The Art Institute of Chicago is pleased to announce the acquisition of two new Dutch paintings: Breakfast Still Life (1647) by Willem Claesz. Heda and Alpheus and Arethusa (1626) by Moyses van Uyttenbroeck. Both paintings are the first works by the artists to enter into the collection of the department of Painting and Sculpture of Europe.
Breakfast Still Life shows Heda at his most compositionally complex. The artist establishes a network of horizontals and verticals, anchoring the stacked pewter plates amidst the salt cellar, façon de Venise glass, and berkemeier in a golden bekerschroef at the center of the composition. He unites this axial arrangement through the overturned silver ewer, which obliquely connects the fore- and background. Furthermore, the painter’s dazzling ability to distinguish materiality—from the smooth, curving silver cellar to the bumpy exterior of the opalescent oyster shells to the heavy folds of the pressed white cloth, particularly using a limited palette of silvers, grays, and browns—reveals a highly skilled hand. Equally impressive is his ability to play with space: the pewter plates hanging dangerously off the edge of the table achieve a visual tension that is much less contrived than in earlier breakfast still lifes.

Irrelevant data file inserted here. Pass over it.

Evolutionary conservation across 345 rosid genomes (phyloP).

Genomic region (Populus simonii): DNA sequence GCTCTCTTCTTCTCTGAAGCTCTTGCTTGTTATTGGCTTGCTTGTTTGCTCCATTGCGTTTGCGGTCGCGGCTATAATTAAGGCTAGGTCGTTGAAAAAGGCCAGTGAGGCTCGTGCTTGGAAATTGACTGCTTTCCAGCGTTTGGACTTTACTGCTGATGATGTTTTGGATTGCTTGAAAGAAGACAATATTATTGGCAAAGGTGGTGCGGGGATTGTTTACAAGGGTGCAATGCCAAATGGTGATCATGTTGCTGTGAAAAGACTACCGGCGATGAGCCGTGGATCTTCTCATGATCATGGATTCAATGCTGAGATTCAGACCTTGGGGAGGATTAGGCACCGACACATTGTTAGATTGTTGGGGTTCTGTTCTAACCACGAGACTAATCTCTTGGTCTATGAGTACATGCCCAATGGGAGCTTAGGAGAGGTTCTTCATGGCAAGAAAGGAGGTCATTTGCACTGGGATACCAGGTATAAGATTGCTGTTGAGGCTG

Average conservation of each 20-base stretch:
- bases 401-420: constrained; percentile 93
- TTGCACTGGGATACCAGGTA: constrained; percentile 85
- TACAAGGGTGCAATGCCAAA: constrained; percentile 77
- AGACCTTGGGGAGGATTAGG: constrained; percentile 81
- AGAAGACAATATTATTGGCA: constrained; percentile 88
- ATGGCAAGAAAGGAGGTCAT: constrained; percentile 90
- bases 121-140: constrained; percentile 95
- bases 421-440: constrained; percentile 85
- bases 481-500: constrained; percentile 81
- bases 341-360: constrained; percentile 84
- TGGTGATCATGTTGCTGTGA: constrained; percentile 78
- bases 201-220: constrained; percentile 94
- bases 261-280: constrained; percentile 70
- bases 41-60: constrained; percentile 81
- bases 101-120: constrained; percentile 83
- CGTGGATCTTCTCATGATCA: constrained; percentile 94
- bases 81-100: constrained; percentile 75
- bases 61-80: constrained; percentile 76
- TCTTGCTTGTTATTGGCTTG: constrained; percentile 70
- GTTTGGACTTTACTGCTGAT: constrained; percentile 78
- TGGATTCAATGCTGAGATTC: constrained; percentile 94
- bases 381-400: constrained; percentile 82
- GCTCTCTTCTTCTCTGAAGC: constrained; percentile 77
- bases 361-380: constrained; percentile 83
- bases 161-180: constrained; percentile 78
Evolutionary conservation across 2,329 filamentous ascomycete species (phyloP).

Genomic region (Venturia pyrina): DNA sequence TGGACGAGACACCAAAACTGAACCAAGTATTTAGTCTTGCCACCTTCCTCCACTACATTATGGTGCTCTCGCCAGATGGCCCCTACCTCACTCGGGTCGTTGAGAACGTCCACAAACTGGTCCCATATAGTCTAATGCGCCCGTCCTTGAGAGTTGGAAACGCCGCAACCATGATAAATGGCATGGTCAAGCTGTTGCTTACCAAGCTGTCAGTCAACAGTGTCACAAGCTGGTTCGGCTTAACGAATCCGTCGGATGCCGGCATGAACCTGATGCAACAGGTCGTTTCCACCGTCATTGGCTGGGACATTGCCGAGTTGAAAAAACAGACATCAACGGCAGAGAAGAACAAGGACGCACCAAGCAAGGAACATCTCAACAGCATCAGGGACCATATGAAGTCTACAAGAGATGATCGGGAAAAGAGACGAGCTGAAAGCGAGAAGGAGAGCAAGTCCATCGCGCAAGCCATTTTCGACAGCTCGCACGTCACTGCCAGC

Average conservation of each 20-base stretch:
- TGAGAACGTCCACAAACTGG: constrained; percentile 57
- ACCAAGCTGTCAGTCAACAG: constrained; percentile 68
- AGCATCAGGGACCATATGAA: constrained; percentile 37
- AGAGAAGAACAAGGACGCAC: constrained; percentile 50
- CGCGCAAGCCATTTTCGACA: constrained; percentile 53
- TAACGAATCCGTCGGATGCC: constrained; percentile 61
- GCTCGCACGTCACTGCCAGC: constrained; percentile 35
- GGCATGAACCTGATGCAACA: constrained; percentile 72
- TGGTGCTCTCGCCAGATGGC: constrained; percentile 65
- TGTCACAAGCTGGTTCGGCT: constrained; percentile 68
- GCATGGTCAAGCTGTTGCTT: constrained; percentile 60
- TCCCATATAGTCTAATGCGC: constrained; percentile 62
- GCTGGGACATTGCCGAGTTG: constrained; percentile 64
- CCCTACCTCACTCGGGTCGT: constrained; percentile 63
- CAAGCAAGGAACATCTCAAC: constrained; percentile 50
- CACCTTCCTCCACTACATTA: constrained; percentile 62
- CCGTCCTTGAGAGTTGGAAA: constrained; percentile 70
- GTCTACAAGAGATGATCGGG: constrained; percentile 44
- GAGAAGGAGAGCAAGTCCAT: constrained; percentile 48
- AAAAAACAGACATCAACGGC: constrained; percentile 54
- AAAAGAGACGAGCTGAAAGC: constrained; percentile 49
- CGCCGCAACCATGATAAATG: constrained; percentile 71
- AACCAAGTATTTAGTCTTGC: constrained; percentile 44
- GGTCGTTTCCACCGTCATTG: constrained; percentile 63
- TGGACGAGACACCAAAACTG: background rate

Emanating an arcadian lushness, Alpheus and Arethusa by Van Uyttenbroeck showcases the great strengths of the generation of history painters working in Holland in the first third of the century: narrative clarity achieved through lucid gestures and poses, and a lush, Italianate landscape environment. The story of Alpheus and Arethusa comes from Ovid’s Metamorphoses (5: 572-641). The river god Alpheus menaces the bathing nymph Arethusa, causing her to flee the river and call upon the intervention of the goddess Diana. Diana responds by turning her into a subterranean stream, thereby rewarding her virtue and saving her from further peril. The iconography of the fleeing nymph, lumbering river god, verdant landscape, and pile of clothing aligns with other versions of the subject attributed to Van Uyttenbroeck.
These two paintings are the bequest of Donald and Carol Asher, longtime supporters of the department of Painting and Sculpture of Europe. Their contributions to departmental purchases and gallery renovations over more than two decades helped to elevate the presentation of the Northern European collection at the Art Institute. This gift celebrates their unfailing commitment to the museum.